The accents in the Southern states – i.e. Virginia or South Carolina or Georgia – are similarly spellbinding.  I remember touring a plantation house once when I was a teenager, and our guide was a short, heavy-set black woman who possessed one the softest, sweetest voices I had ever heard.  Her words were so calming and mesmerizing I found myself falling asleep on my feet, jaw dropped.  I hope she realized that was a compliment, because I can still hear her voice to this day.

The Irish accent is even more affecting to me.  Male or female; on the Emerald Isle or watching the movie “Brooklyn”; there is something utterly captivating about the Irish spin on the spoken word.  It is soft and fluid, with subtle twists of pronunciation and emphasis.  It’s like an audio massage.  I could listen to the female Irish voice for hours on end (just as my wife could listen to the male equivalent.  Hate you for that, Colin Farrell).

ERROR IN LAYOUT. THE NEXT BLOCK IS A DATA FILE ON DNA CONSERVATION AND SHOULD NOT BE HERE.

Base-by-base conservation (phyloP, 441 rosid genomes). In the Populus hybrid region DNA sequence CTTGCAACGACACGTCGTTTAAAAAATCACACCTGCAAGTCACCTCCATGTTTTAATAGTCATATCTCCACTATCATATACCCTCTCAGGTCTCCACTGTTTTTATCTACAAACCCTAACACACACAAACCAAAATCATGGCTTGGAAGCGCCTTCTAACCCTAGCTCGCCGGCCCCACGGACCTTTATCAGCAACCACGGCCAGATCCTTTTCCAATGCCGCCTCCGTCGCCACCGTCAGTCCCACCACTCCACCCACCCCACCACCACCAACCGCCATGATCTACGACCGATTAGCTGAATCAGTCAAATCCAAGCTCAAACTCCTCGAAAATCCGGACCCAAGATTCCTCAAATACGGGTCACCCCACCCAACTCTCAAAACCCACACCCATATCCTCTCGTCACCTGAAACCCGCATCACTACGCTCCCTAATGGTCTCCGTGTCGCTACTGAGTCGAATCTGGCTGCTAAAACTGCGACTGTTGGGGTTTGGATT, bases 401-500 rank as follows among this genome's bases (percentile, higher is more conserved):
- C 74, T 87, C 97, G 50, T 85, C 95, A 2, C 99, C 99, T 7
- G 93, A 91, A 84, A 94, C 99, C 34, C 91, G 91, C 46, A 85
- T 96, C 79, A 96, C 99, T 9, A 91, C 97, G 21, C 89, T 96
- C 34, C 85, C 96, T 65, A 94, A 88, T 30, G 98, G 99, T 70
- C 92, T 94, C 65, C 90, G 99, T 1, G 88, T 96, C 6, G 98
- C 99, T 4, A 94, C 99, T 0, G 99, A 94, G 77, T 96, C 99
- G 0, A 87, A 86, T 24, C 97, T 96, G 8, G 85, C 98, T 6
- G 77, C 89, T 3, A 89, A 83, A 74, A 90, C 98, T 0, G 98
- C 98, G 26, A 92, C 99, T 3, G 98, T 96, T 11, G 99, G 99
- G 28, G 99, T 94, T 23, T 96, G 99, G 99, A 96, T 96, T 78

Since I am neither Irish nor a resident of the South, nor even a refined public speaker, I settle instead for using words that simply sound nice.  Search the Web and you’ll find lists of “the most beautiful words” or “the sweetest-sounding words”.  Here are some of my favorites:

  • cashmere
  • cinnamon
  • chimes
  • dulcet
  • effervescence
  • grace
  • lithe
  • mist
  • murmur
  • rhapsody
  • sapphire
  • serene

Don’t those sound nice and velvety?  Don’t they bring just a tinge of comfort, or conjure up images of the nicer things in life?  To conclude, some of us may not possess the most pleasant of pipes (like Survivor Debbie).  But at least we have some sugary words that can bring us a little closer to that honey-dripped taffy.